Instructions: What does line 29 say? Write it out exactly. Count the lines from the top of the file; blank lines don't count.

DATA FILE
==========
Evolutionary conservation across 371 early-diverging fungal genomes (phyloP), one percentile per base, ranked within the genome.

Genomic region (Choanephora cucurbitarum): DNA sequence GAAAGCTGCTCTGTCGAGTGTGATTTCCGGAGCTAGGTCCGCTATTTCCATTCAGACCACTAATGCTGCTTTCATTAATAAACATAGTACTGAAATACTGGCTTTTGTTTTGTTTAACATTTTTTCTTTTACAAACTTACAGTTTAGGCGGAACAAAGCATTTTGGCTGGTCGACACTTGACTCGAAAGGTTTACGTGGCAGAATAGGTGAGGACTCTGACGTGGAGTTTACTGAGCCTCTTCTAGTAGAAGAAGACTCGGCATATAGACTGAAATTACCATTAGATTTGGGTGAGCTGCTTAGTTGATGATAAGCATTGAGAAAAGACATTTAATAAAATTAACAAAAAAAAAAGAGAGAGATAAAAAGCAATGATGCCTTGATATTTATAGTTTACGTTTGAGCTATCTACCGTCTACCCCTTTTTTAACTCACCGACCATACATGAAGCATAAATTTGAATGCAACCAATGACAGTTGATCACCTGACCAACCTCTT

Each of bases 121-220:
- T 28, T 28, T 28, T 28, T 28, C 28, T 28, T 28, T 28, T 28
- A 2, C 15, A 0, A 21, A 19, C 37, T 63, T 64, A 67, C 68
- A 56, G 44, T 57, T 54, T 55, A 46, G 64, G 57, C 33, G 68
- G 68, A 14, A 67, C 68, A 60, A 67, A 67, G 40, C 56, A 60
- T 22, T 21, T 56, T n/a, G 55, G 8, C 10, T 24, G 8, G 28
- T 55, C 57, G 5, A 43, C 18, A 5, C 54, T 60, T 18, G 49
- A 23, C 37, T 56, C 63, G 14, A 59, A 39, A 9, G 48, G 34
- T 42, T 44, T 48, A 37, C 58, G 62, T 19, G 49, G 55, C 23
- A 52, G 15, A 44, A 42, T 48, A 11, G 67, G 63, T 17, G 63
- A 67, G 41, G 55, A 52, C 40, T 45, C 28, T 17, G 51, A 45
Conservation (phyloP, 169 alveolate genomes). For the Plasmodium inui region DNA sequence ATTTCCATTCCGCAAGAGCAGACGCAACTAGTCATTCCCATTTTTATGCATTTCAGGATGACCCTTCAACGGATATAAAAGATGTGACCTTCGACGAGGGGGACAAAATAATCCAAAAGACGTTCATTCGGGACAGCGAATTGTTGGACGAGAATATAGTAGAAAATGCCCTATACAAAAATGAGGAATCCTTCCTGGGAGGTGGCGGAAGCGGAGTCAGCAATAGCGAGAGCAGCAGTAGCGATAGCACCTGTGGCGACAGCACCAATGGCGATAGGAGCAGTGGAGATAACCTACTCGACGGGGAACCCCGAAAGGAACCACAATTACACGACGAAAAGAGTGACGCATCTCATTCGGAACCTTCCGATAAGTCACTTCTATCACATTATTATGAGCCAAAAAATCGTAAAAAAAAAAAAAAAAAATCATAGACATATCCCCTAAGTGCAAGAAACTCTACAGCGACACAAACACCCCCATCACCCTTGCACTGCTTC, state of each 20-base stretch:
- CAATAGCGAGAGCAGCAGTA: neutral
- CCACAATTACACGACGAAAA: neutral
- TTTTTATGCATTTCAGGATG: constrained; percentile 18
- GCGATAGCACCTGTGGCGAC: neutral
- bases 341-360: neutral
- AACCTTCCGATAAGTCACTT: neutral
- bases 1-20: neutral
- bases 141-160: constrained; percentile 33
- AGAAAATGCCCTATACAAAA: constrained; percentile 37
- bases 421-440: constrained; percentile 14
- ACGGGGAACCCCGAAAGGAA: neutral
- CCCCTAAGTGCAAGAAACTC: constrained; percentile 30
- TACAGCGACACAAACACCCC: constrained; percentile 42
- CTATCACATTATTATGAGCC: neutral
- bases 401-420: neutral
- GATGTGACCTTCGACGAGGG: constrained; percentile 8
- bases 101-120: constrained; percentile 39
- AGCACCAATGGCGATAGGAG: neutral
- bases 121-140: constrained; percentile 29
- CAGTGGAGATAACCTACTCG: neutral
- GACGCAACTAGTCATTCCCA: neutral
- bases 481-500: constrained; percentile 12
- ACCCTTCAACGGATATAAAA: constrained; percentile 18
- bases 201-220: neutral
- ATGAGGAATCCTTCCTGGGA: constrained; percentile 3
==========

- bases 401-420: neutral